The repeated references to workforce development and just transitions at the conference demonstrated that awareness in the concept of ‘energy justice’ is steadily increasing, and solutions are beginning to be identified.
3. Social licence is essential to ensuring positive social outcomes
Finally, a recurring concept that came up at the conference was the idea of ‘social licence’, or consumer acceptance of energy projects and technologies. This is something that hasn’t always necessarily been properly sought for conventional energy projects, but can become more of a focus as we focus our attention on consumers and broader energy justice principles.
During a panel discussion on energy justice, Dr Lily O’Neill of ANU spoke about social licence specifically for traditional owners with renewable energy projects. She mentioned the Clean Energy Agreement on First Nations Land guide, which states that traditional owners should be properly resourced to participate in project negotiations, and agendas shouldn't be set solely by energy companies.
Similarly, Luke Blackbourn of InterContinental Energy spoke about traditional owners as being key stakeholders in many renewable energy projects because many large-scale renewable energy projects will be built on First Nations land. The social and cultural context of the project area must be identified and worked within from the beginning, rather than these values being bent to fit the project.
Bonus topic: getting excited about demand flexibility
Whilst these three themes were clearly front and centre throughout the conference, the standout session for me was a fantastic talk on demand flexibility from Dani Alexander of UTS and RACE for 2030. Dani characterised demand flexibility as a 'no regrets' measure, particularly compared to large infrastructure investments, which have the potential to lock us into one regrettable measure rather than the multiple options offered by flexibility.
Some businesses are hesitant to engage in demand flexibility due to concerns around core business delivery. However, demand flexibility doesn't mean loads have to be switched off completely. Instead, energy can be stored, and non-time sensitive processes can be rescheduled. Dani noted that ”the future of flex is aggregation”, and heat pumps, including those used for hot water systems and reverse cycle air conditioners, are very well suited to flexibility due to their ability to be paired with renewables for things like pre-heating of residential buildings. Importantly, aggregated flexibility raises consumer protection and data privacy issues, which means that for demand flexibility to work, it must suit consumer needs.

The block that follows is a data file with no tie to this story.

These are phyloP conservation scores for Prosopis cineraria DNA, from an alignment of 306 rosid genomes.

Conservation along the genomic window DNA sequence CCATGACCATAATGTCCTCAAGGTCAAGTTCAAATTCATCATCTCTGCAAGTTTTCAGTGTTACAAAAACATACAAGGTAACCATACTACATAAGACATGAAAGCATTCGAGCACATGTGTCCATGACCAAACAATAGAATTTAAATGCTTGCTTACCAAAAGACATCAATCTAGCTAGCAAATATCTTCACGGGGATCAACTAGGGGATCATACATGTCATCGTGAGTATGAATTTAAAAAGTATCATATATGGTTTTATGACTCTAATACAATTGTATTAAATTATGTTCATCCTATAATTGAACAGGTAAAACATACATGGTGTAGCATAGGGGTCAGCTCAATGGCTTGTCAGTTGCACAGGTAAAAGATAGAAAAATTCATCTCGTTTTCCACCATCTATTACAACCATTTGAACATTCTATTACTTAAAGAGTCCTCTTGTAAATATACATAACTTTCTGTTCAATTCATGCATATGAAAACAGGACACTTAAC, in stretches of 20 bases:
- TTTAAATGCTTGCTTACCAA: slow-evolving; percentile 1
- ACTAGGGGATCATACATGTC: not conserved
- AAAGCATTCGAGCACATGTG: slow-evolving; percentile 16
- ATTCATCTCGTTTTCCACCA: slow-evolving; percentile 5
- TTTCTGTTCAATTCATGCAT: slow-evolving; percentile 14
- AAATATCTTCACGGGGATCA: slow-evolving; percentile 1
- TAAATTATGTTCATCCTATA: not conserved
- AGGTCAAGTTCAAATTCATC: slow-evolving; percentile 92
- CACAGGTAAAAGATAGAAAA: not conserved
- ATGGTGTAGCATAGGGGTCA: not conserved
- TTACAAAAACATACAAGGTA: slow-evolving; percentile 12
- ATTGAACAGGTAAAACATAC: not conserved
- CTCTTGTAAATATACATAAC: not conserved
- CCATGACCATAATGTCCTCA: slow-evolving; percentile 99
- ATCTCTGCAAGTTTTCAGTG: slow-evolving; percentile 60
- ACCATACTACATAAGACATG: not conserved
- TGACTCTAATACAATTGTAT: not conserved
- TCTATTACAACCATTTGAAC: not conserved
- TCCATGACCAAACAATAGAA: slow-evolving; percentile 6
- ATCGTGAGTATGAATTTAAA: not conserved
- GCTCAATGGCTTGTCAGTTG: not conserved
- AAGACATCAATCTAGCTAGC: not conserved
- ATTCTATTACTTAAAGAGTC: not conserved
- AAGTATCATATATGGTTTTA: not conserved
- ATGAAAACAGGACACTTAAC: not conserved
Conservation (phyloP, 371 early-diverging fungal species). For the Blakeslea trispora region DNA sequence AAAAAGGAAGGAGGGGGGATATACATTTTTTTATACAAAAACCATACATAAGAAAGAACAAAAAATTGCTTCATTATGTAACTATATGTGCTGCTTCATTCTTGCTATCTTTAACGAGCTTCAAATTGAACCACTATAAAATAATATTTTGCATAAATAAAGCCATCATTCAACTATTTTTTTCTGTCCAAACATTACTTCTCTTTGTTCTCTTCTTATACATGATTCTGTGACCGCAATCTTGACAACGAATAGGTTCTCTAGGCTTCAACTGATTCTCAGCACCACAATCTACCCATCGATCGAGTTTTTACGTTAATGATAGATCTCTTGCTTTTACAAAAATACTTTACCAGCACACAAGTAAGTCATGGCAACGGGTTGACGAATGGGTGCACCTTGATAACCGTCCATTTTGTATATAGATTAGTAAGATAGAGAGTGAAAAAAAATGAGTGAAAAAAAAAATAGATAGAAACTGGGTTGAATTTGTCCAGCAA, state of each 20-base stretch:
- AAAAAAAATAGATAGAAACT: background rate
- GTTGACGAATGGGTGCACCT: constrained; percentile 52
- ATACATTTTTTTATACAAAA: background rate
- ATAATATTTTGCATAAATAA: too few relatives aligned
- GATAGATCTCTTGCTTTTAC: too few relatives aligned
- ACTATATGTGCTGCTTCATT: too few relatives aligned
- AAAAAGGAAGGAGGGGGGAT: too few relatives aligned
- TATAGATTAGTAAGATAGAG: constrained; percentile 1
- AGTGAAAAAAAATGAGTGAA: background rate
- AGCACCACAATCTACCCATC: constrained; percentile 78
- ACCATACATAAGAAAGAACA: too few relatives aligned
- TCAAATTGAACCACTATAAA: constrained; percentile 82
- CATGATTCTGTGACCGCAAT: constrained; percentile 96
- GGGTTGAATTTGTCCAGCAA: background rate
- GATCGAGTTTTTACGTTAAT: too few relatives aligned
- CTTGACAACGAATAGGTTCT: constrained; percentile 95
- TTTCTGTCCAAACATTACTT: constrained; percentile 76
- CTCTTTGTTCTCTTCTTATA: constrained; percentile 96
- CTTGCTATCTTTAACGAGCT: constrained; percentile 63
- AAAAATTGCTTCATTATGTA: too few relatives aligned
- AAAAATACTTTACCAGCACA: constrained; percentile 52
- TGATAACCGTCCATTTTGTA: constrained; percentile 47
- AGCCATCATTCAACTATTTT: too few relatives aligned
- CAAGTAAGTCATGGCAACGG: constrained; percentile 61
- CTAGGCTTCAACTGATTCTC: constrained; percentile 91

With consumers at the centre of the energy transition, it’s vital that their needs and desires are identified and pursuedfrom the very beginning – not just tacked on at the end as an afterthought. After all, what is the energy transition for, if not for improving lives and livelihoods while making the world an equitable and just place to live?
In the new year, the EEC will continue to work closely with ERICA, the RACE for 2030 and other leading organisations to ensure that people are at the centre of the energy transition, particularly through the projects highlighted in the RACE for 2030 Developing the future energy workforce research roadmap. Until then, if you’re looking for some inspiration, you can find the keynote addresses from the SoERC conference here.
This article originally appeared on LinkedIn.